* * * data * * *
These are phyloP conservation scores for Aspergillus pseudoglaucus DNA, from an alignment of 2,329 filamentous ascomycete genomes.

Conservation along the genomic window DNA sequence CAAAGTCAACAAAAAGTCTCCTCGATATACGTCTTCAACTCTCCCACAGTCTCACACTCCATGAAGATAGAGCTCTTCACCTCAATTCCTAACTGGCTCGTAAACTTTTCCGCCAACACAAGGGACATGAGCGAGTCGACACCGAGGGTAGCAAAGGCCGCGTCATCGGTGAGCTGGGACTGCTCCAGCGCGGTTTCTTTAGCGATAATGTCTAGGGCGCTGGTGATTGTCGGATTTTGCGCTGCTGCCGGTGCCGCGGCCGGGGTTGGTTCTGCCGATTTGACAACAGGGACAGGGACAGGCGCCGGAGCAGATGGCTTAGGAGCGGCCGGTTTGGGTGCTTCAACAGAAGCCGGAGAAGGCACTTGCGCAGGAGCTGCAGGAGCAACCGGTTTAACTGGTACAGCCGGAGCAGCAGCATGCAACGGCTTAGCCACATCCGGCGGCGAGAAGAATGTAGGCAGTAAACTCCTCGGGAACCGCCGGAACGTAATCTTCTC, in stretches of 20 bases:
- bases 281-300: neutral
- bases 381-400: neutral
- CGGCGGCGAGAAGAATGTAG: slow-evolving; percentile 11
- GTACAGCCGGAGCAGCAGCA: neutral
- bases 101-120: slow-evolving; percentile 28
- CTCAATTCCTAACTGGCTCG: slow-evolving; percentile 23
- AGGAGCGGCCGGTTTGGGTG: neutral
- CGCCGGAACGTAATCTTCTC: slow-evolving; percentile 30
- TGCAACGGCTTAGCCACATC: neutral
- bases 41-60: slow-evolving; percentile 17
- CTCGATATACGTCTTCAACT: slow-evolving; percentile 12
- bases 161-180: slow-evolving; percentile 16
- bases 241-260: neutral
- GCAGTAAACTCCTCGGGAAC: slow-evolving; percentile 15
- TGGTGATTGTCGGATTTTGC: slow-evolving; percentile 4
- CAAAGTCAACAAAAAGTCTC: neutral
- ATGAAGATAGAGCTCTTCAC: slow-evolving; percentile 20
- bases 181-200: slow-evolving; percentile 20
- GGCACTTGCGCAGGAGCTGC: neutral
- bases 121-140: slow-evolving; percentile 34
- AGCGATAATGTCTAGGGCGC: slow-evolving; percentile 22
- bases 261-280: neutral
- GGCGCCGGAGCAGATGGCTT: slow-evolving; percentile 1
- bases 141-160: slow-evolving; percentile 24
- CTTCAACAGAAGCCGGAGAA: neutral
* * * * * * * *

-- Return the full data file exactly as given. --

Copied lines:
These are phyloP conservation scores for Aspergillus pseudoglaucus DNA, from an alignment of 2,329 filamentous ascomycete genomes.

Conservation along the genomic window DNA sequence CAAAGTCAACAAAAAGTCTCCTCGATATACGTCTTCAACTCTCCCACAGTCTCACACTCCATGAAGATAGAGCTCTTCACCTCAATTCCTAACTGGCTCGTAAACTTTTCCGCCAACACAAGGGACATGAGCGAGTCGACACCGAGGGTAGCAAAGGCCGCGTCATCGGTGAGCTGGGACTGCTCCAGCGCGGTTTCTTTAGCGATAATGTCTAGGGCGCTGGTGATTGTCGGATTTTGCGCTGCTGCCGGTGCCGCGGCCGGGGTTGGTTCTGCCGATTTGACAACAGGGACAGGGACAGGCGCCGGAGCAGATGGCTTAGGAGCGGCCGGTTTGGGTGCTTCAACAGAAGCCGGAGAAGGCACTTGCGCAGGAGCTGCAGGAGCAACCGGTTTAACTGGTACAGCCGGAGCAGCAGCATGCAACGGCTTAGCCACATCCGGCGGCGAGAAGAATGTAGGCAGTAAACTCCTCGGGAACCGCCGGAACGTAATCTTCTC, in stretches of 20 bases:
- bases 281-300: neutral
- bases 381-400: neutral
- CGGCGGCGAGAAGAATGTAG: slow-evolving; percentile 11
- GTACAGCCGGAGCAGCAGCA: neutral
- bases 101-120: slow-evolving; percentile 28
- CTCAATTCCTAACTGGCTCG: slow-evolving; percentile 23
- AGGAGCGGCCGGTTTGGGTG: neutral
- CGCCGGAACGTAATCTTCTC: slow-evolving; percentile 30
- TGCAACGGCTTAGCCACATC: neutral
- bases 41-60: slow-evolving; percentile 17
- CTCGATATACGTCTTCAACT: slow-evolving; percentile 12
- bases 161-180: slow-evolving; percentile 16
- bases 241-260: neutral
- GCAGTAAACTCCTCGGGAAC: slow-evolving; percentile 15
- TGGTGATTGTCGGATTTTGC: slow-evolving; percentile 4
- CAAAGTCAACAAAAAGTCTC: neutral
- ATGAAGATAGAGCTCTTCAC: slow-evolving; percentile 20
- bases 181-200: slow-evolving; percentile 20
- GGCACTTGCGCAGGAGCTGC: neutral
- bases 121-140: slow-evolving; percentile 34
- AGCGATAATGTCTAGGGCGC: slow-evolving; percentile 22
- bases 261-280: neutral
- GGCGCCGGAGCAGATGGCTT: slow-evolving; percentile 1
- bases 141-160: slow-evolving; percentile 24
- CTTCAACAGAAGCCGGAGAA: neutral